Italy’s latest travel rules, explained

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An Alitalia planepasses by a sign "No parking or stanging" at Fiumicino Airport, south-west of Rome on March 28, 2008. Alitalia's nine unions on March 208, 2008 rejected a revised version of Air France-KLM's takeover plan for the nearly bankrupt Italian flag carrier, the ANSA news agency reported. AFP PHOTO / FILIPPO MONTEFORTE (Photo by FILIPPO MONTEFORTE / AFP)

The rules on travelling to Italy have changed several times in the past month, and they’re different from the rest of the EU. 

Some tourism is allowed; some travel to and from outside Europe is allowed; some journeys are allowed with a quarantine; and some places you just can’t go.

Think of Italy’s travel rules as a traffic light system: some countries have the green light for unrestricted travel, some are on amber with a quarantine requirement, and some are stuck on red with no tourism allowed.

Here are the rules, explained.


Photo: Christophe Simon/AFP

No restrictions, no quarantine

Most travellers within Europe can travel freely to and from Italy without having to justify their reasons for travel or quarantining upon arrival.

Most other European countries have also now dropped their own restrictions on Italy, meaning that travellers won’t have to quarantine when they return home either: check with your government for its latest travel advice.

Where?

  • All other members of the European Union: Austria, Belgium, Bulgaria, Cyprus, Croatia, Czech Republic, Denmark, Estonia, Finland, France, Germany, Greece, Hungary, Ireland, Latvia, Lithuania, Luxembourg, Malta, the Netherlands, Poland, Portugal, Romania, Slovakia, Slovenia, Spain and Sweden.
  • All non-EU members of the Schengen Zone: Iceland, Liechtenstein, Norway and Switzerland.
  • The UK: England, Scotland, Wales and Northern Ireland.
  • Microstates and enclaves: Andorra, Principality of Monaco, Republic of San Marino and the Vatican City State.

Who?

  • Citizens of those countries.
  • Foreign residents living in those countries.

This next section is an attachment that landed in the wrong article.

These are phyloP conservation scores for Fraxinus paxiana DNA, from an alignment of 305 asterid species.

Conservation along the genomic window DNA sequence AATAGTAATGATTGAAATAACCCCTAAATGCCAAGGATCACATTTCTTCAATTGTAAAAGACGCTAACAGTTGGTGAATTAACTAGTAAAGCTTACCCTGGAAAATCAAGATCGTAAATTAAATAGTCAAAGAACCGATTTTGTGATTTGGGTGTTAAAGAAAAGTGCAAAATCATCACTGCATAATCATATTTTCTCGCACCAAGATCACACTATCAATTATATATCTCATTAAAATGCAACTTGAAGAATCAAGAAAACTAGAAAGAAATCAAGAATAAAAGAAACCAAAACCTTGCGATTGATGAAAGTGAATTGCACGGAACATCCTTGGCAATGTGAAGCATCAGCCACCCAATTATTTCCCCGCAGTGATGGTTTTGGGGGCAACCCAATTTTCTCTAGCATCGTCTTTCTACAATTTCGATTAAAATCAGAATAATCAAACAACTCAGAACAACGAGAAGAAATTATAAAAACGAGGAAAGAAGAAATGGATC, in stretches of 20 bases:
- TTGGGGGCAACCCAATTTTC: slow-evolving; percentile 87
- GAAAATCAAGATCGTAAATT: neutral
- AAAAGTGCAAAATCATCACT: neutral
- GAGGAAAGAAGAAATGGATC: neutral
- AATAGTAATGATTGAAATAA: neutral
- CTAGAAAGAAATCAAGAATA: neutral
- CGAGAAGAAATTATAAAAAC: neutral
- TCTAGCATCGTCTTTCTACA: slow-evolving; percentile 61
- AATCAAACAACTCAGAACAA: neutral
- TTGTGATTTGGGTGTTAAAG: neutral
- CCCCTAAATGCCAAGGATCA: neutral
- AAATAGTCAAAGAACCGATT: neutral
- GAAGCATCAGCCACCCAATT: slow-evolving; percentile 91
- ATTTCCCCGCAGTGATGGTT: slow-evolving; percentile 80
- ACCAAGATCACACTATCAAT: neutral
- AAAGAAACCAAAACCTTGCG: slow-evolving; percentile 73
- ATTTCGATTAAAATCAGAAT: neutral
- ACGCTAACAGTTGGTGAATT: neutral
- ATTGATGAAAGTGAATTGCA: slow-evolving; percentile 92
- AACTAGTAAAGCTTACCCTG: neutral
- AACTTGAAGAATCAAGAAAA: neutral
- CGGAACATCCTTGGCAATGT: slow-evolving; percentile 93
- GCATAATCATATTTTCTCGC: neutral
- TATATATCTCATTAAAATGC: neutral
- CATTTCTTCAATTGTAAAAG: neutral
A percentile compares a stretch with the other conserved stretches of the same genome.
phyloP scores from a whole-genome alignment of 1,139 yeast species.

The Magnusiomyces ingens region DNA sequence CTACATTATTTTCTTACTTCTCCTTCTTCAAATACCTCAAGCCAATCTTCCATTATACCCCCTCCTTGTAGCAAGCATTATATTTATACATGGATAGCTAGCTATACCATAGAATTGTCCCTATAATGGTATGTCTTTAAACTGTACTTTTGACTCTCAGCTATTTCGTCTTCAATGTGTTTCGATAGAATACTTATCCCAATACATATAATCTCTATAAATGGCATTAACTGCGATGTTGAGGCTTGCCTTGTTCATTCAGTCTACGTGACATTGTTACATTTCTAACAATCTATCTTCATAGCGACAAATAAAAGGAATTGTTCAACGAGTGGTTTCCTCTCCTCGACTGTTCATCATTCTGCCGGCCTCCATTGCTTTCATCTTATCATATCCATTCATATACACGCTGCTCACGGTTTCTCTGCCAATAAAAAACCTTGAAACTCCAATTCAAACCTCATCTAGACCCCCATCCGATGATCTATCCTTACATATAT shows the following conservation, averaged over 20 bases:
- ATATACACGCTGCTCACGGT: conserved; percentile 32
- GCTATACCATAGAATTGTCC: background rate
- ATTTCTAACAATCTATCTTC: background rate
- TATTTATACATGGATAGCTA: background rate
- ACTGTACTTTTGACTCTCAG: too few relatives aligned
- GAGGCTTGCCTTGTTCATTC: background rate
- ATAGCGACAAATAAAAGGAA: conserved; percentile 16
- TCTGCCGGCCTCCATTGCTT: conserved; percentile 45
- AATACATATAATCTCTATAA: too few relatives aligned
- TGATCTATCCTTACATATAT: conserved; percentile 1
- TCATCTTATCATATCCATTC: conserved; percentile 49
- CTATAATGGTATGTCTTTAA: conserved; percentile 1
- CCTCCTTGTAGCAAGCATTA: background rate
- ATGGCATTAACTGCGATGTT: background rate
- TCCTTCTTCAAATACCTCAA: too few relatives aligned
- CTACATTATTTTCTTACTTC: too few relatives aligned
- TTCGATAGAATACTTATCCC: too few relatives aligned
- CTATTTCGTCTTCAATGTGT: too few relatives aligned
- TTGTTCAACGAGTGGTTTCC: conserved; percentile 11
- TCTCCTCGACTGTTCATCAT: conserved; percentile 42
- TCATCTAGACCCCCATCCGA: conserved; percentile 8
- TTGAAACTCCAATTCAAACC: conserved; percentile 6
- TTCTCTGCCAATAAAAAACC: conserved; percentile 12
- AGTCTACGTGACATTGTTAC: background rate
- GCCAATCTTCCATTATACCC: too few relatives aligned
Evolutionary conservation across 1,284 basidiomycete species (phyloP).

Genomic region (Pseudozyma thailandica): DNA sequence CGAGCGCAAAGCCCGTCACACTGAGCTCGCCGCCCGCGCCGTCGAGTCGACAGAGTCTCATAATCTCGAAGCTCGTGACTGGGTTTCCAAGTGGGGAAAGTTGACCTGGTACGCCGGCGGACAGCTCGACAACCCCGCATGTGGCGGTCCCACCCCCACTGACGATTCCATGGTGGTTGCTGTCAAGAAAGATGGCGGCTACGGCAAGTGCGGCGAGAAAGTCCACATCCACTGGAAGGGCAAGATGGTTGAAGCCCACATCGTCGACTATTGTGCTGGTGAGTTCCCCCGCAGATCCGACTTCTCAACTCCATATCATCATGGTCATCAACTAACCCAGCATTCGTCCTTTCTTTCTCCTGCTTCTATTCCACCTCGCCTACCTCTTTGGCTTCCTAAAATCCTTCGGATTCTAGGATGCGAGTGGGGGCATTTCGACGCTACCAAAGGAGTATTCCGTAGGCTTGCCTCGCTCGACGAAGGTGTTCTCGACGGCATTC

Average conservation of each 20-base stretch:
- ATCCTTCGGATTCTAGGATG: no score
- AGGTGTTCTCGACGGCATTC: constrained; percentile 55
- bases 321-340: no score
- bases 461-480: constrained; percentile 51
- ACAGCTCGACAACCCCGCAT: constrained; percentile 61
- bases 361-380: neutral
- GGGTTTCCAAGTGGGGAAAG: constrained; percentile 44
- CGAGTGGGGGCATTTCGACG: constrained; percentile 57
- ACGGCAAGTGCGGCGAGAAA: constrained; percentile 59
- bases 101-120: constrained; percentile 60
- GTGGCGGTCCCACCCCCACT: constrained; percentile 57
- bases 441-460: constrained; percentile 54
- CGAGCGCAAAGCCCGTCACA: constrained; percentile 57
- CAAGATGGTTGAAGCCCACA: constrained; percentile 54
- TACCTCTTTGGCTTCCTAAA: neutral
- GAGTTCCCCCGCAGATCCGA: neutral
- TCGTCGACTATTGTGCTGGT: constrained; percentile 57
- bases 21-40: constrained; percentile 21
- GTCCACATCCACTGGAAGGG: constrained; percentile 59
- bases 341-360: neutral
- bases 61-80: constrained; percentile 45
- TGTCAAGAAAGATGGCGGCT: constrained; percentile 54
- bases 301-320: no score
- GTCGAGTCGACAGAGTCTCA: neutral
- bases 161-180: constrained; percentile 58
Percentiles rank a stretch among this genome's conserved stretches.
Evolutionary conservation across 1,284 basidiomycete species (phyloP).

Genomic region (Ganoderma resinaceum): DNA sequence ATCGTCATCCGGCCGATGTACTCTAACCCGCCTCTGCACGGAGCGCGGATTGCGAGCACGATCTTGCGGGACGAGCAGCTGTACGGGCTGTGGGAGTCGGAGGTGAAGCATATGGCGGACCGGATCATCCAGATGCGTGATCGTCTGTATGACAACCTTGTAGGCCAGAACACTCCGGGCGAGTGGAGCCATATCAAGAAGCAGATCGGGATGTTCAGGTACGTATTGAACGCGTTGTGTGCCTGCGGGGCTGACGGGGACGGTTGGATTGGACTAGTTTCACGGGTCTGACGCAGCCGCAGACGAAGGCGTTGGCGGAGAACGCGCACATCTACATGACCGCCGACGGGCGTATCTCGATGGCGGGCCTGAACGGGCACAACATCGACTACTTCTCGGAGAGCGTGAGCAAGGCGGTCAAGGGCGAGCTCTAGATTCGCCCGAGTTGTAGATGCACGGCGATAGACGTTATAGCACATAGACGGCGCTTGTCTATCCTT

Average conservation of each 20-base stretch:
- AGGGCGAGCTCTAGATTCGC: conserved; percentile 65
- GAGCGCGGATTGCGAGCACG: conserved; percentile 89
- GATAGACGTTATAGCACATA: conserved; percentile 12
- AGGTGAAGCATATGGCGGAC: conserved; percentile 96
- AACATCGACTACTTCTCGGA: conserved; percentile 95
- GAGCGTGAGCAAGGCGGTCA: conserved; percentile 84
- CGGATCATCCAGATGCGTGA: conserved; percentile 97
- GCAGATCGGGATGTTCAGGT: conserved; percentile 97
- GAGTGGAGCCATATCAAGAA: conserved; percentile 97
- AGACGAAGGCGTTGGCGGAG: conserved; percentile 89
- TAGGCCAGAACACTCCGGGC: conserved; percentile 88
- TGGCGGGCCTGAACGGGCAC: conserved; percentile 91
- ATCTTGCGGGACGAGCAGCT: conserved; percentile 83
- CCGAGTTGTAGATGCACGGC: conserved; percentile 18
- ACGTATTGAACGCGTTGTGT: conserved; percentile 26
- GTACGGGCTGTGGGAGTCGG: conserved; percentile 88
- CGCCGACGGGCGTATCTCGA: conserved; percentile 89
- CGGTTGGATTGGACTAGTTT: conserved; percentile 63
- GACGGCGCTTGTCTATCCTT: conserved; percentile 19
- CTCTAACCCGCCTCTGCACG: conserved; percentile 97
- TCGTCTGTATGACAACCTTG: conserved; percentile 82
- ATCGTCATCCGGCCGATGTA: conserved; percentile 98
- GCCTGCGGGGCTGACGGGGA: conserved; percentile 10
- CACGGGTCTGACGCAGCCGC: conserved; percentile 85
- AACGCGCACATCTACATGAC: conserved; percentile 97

• Family members of a citizen or resident: spouse, civil or cohabiting partner, dependent children aged below 21 years, other dependent lineal relatives.

Exception: people who have travelled outside any of these countries in the 14 days before arriving in Italy, who will have to quarantine themselves for two weeks.

READ ALSO: Italian region introduces €1,000 fine for breaking quarantine

For example, someone travelling to Italy from France on July 15th would be required to self-isolate if they had travelled to France from the US on July 10th; but would not be required to self-isolate if they travelled from the US to France before July 1st.


Photo: Jacques Demarthon/AFP

Free to visit, but subject to 14-day quarantine

In line with advice from the EU, since July 1st Italy has re-allowed travel from approved countries with a low infection rate. 

Travellers from these countries are free to visit Italy for any reason, including tourism, but they must quarantine for two weeks upon arrival.

You are expected to make your own arrangements for self-isolation before your arrive, including planning where you will quarantine and how you’ll get there from the airport: you must not use public transport. You should inform the authorities of your plans via this form (available in English), which you will expected to show to border officers on arrival.

Where?

The ‘safe list’ currently includes 14 countries:

  • Algeria 
  • Australia 
  • Canada
  • Georgia 
  • Japan 
  • Montenegro 
  • Morocco 
  • New Zealand 
  • Rwanda
  • Serbia
  • South Korea
  • Thailand
  • Tunisia
  • Uruguay

China has also been approved, but the EU is waiting for confirmation that the arrangement will be reciprocal before adding it to the list.

The list will be reviewed and updated every two weeks.

Who?

The exemption only applies to residents of these countries, not people who may be nationals but live elsewhere. For example, an Australian residing in the US still could not visit Italy as a tourist.